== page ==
Main text

Search strategy

A review on PubMed and Cochrane was performed, analyzing all the publications from 1986 to 2017, concerning the topic of post-keratoplasty astigmatism management with keratotomies (keywords: arcuate keratotomy, astigmatic keratotomy, penetrating keratoplasty, post-keratoplasty astigmatism). Clinical trials, systematic review, non-randomized prospective study and case series of more than 6 patients, published in an English language journal with an impact factor greater than or equal to 2.0 were reviewed.

General considerations

The corneal graft-host junction generally heals by 1 year after transplantation and corneal surface stability is generally achieved by 3 to 4 months after complete suture removal [24]. Before any surgical astigmatism management, a complete ophthalmologic examination including manifest and objective refraction, keratometry, and slit biomicroscopy should be performed to evaluate the graft-host interface and clarity of the graft, corneal topography, pachymetry, specular microscopy and wave-front analysis.

Etiology of astigmatism

Factors influencing post-penetrating keratoplasty astigmatism involve the donor tissue and the host.

Infant donor corneas induce greater astigmatism than adult donor tissues [25]. Non-uniform peripheral changes in the donor tissue can affect the apposition and healing between the host and donor tissue [26].

The severity of the underlying disorder (such as keratoconus, keratoglobus or pellucid marginal degeneration) [27] also plays a role in post-penetrating keratoplasty astigmatism.

During surgery, trephination (oval or eccentric) [28]; graft size (large graft diameters induce less astigmatism but are associated with a high risk for vascularization and allograft rejection, small grafts are associated with larger amounts of astigmatism) [29]; corneal thickness and donor-recipient disparity [30]; a poor suturing technique (single or double running sutures, interrupted sutures, all 3 techniques are comparable) [31] are factors involved in post-keratoplasty astigmatism. Time of suture removal or adjustment [32,33,34] is also important.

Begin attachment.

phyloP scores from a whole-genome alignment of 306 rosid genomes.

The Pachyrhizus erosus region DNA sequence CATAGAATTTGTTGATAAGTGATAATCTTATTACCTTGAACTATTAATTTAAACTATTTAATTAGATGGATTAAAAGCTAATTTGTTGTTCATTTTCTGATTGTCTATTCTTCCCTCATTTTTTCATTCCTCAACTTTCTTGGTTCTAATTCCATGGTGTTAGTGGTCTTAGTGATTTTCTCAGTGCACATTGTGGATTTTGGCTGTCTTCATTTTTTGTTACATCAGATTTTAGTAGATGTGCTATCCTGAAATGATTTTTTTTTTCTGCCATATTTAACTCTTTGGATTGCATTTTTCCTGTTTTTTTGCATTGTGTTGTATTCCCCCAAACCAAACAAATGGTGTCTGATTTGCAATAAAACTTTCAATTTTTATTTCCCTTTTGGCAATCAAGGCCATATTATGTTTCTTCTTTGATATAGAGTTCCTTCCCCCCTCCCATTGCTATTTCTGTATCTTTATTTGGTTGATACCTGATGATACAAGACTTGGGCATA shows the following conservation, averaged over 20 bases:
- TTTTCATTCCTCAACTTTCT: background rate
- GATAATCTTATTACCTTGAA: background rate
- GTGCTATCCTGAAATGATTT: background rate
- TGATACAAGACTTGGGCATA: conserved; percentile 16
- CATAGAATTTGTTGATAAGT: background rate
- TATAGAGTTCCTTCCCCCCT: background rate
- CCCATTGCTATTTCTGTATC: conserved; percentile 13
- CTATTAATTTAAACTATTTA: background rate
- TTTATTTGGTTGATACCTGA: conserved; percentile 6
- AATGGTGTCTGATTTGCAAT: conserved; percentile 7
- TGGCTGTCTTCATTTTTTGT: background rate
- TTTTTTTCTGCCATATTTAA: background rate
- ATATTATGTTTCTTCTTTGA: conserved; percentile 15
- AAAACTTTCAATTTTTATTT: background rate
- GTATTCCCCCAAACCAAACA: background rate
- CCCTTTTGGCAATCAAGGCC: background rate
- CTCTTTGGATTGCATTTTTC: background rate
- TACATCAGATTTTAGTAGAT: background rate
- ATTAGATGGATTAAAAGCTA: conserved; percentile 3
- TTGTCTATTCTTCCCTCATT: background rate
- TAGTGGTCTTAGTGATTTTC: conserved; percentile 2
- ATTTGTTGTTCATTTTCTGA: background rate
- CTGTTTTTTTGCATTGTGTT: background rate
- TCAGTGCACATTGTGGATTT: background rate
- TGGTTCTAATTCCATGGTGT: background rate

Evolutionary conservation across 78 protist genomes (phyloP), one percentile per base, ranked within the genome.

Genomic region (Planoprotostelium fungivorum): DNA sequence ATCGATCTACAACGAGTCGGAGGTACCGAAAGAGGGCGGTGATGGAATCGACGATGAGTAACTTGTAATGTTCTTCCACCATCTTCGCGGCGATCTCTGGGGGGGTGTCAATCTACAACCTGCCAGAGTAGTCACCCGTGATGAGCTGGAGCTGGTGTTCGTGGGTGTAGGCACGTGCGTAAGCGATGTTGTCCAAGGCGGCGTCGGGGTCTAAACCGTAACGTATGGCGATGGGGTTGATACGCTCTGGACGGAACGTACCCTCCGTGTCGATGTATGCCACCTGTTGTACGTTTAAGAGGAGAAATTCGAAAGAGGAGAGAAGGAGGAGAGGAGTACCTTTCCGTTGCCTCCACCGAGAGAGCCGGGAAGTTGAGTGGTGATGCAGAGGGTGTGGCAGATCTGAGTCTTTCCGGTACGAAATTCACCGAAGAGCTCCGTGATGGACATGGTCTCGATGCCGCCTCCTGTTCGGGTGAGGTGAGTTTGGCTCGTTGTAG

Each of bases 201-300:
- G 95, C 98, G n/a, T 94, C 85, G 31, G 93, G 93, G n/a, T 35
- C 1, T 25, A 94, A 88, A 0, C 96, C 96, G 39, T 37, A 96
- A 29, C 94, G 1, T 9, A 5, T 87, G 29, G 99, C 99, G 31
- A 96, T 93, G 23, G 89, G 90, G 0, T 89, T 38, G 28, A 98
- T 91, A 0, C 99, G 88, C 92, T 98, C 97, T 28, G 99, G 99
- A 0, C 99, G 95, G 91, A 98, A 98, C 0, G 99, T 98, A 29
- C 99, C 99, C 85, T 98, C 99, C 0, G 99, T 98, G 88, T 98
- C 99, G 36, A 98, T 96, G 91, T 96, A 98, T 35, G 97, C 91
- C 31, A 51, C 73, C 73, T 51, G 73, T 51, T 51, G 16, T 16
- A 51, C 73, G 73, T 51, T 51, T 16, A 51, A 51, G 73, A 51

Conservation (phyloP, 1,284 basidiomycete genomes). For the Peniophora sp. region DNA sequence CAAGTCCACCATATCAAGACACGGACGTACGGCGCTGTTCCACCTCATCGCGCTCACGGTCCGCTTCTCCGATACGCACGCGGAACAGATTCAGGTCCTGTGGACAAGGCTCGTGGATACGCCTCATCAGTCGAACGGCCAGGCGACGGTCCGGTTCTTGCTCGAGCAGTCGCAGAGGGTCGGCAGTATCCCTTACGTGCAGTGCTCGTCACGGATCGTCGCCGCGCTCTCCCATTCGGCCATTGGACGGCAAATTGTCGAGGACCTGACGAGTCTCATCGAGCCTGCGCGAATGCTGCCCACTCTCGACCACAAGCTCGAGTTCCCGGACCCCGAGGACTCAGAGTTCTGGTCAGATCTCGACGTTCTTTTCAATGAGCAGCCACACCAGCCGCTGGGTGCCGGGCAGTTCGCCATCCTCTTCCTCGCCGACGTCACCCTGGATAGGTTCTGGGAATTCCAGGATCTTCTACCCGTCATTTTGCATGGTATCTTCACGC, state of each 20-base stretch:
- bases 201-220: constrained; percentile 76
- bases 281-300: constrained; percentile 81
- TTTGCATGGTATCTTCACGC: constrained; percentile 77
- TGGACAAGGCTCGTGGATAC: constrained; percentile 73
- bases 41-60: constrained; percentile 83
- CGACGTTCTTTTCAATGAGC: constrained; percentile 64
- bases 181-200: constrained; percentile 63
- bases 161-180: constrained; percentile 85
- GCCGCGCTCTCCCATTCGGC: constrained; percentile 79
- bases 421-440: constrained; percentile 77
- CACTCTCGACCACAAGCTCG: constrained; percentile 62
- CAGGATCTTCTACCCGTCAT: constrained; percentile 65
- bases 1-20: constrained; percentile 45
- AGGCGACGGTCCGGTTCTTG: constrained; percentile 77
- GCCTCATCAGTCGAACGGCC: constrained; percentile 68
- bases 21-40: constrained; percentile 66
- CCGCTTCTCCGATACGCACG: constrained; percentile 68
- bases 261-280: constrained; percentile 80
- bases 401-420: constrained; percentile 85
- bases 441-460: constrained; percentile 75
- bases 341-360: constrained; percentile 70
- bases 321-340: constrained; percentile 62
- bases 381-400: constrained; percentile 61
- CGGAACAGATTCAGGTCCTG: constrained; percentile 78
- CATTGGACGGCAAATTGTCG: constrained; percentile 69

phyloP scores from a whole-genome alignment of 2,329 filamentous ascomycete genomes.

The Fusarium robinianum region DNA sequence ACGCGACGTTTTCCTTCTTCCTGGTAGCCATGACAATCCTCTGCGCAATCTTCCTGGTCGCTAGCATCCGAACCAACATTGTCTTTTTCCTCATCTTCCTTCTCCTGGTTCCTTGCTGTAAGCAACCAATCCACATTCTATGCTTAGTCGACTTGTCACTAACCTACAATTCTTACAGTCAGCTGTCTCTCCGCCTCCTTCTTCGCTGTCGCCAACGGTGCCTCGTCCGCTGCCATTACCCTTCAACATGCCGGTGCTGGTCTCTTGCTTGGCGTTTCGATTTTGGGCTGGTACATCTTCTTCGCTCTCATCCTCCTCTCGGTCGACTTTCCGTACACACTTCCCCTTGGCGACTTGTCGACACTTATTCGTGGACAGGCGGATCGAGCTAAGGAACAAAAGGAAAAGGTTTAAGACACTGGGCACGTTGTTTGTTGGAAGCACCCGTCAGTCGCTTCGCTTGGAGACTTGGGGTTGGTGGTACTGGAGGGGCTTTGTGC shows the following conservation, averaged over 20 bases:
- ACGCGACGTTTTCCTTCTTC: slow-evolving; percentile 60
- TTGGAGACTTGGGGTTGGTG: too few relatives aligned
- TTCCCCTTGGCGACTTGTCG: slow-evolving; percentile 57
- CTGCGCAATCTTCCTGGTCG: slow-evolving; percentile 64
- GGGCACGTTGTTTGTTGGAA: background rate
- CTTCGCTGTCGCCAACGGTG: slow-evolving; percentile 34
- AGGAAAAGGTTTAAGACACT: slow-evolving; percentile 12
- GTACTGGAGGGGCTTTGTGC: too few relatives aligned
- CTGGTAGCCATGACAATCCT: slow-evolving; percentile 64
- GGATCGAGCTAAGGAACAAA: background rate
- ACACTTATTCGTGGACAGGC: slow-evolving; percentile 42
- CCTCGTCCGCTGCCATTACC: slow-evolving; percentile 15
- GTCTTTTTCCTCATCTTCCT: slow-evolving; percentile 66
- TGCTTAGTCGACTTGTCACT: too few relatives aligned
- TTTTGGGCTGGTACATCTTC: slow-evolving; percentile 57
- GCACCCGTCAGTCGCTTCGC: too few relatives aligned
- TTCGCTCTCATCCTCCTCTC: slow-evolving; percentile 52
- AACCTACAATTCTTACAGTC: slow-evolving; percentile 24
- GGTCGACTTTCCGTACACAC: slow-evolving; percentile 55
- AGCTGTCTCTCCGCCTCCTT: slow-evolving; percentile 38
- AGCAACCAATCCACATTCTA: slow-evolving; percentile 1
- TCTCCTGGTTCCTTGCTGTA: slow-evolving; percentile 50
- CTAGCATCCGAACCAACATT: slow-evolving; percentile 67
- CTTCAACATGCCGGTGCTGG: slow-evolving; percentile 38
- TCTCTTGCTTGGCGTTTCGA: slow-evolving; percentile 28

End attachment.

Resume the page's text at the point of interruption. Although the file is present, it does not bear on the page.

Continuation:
Post-operative drugs, inflammation, corneal vascularization, rejection and wound dehiscence affect wound healing and may be associated with astigmatic changes.

Principles of relaxing incisions

Relaxing incisions can be made for patients with keratometric astigmatism, 3 to 4 months after complete suture removal [24]. The main principle of relaxing incisions is to flatten the steep corneal meridian by one or two incisions perpendicular to it. This flattens the steepest meridian with reciprocal steepening of the meridian 90° away, this effect is known as “coupling effect” [35]. Arc length is related to the coupling ratio: a coupling ratio of close to 1.0 is obtained with 30–90° incisions, which should not change the resulting spherical equivalent. Incisions less than 20° arc length have a coupling ratio greater than 1.0 while those greater than 100° have a coupling ratio less than 1.0. Relaxing incisions are made under topical anesthesia, on both sides of the steepest meridian, usually, with an arc length of 45° to 90°, and can be done in the 7.0 mm optical zone for maximal effect. The site and length are topography-guided [36]. In arcuate incisions, each incision is at the same distance from the visual axis to avoid uneven distribution of the force on the corneal architecture and allows rapid visual rehabilitation. Arcuate keratotomy can be made with or without 10-0 nylon compression sutures, these are added to achieve overcorrection of astigmatism in the opposite meridian (90° away). Selective suture removal is initiated 3 to 4 weeks later.